Wednesday, December 06, 2006


Columbiality by ダイアン、カタリーナ、ルシャン


3 very FINE Ladies by リディア、ジェシカ、オードリー

Tuesday, December 05, 2006


ニューヨークの学生生活(4)by AS


Monday, December 04, 2006


おなかが... by ケイシー、ペイティン、ジュビン

Sunday, December 03, 2006


ニューヨークの学生生活(3)by SMS


Saturday, December 02, 2006


Fried Potatoe by ハイディ、アダム、アマンダ、テドゥ

Friday, December 01, 2006


ニューヨークの学生生活(2)by NB


Thursday, November 30, 2006


残念ですね! by アンドレ、エリック、トレーシー

Wednesday, November 29, 2006


ニューヨークの学生生活(1)by ACA


Tuesday, November 28, 2006


le podcast en japonais by シンシア、ケンジ、テギュ


Monday, November 27, 2006


Your podcasts are now available through iTunes and on the class blog. Please visit the main page for more information:

By the last day of class, Monday, December, 11:
  1. Listen to at least 3 podcasts of your classmates (sec. 2) and 1 podcast of Sato-sensei's class (sec. 5). All podcasts will be posted on this blog, regardless of sections.
  2. Leave comments to the podcasts you listen.
  3. Reply to comments you received.
If you have any questions/technical difficulties, please let me know.

Thursday, November 16, 2006

ポッドキャストプロジェクト: Final Product

The final version of your Podcast is due Wednesday, November 22. Read your classmates' comments and incorporate their suggestions into the final product. Remember that your Podcast is for those who are interested in life of American college students/Columbia students and life in NYC.

If you have any questions, please post them on this blog as a comment. Your classmates probably have similar questions, so let's share them :-)

Wednesday, November 08, 2006

Evaluation Criteria

Here's the list of things you should check when you evaluate your classmates' Podcast programs. Remember that these are what you think are important to make a good Podcast program!

Evaluation Criteria (Suggested by all of you)

1. Content
- interesting
- informative
- entertaining
- concise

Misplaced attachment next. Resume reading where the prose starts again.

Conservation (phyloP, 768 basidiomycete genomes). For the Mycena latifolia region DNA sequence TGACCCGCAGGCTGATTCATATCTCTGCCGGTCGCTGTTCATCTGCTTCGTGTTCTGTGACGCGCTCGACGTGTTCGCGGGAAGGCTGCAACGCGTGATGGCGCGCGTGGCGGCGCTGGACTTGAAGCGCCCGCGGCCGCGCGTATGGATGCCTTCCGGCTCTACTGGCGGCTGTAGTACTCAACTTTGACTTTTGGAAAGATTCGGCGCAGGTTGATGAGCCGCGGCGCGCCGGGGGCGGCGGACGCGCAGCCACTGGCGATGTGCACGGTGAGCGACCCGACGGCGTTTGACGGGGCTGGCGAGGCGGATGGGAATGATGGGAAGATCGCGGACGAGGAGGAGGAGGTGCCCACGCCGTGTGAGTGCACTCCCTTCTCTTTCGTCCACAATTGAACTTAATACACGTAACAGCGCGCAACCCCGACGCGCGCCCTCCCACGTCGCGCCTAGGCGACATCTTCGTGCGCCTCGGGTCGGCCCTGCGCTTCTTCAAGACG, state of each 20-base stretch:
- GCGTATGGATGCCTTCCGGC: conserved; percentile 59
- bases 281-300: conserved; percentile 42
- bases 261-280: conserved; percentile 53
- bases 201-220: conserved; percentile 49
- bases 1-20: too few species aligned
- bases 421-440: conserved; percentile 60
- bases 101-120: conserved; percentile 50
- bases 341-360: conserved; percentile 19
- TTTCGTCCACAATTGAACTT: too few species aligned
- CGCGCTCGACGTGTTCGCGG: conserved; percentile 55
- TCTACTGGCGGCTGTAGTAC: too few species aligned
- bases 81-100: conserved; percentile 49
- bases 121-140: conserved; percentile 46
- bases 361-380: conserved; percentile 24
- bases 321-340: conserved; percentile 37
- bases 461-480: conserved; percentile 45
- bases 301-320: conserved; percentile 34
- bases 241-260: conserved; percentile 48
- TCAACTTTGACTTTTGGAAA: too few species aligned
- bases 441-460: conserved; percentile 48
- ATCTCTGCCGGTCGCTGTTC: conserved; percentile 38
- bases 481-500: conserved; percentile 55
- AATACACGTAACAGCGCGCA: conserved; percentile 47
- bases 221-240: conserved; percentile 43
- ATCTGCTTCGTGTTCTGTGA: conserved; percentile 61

- humorous
- honest
- flow of ideas/organization
- creative
- consistent in its theme or the topic
- begin with a brief introduction
- music; sound effects to lighten the mood
- something unique or 'catchy'

2. Audience
- well-targeted, appealing to the masses
- engaging
- know your audience and cater to them

3. Quality of Recording
- clear pronunciation
- relatively slow
- with tone variation
- easy to understood
- fluent, and easy to understand
- proper words
- grammatically correct script

Friday, October 27, 2006

いいラジオばんぐみ、わるいラジオばんぐみは どんな ばんぐみですか。

Before we start the podcasting project, let's put some ideas together. To do so, please answer to the following questions to this post by 11:00 AM on Monday, Oct. 30. Click on the "Comments" link at the end of this post and post your answers.

  1. What constitutes a "good" (or "bad") podcast (radio program)?
  2. What would you like to know about life at an American university if you were a Japanese student who would listen to your podcast? (or what would you like to know about life at a Japanese university if some Japanese college students were making similar podcasts?)
There will be no in-class quiz on Monday, Oct. 30. Instead, your answers to the two questions above will be counted as quiz (10 pts).



ポッドキャストプロジェクト(Podcasting Project)をしましょう!

Goals: You will have the chance to...
  1. Actively express your opinions to a real Japanese audience
  2. Consider first-hand how big media operates and presents information
The worldwide audience of Japanese-speakers interested in New York, Columbia University, or life at an American university – and also your classmates, of course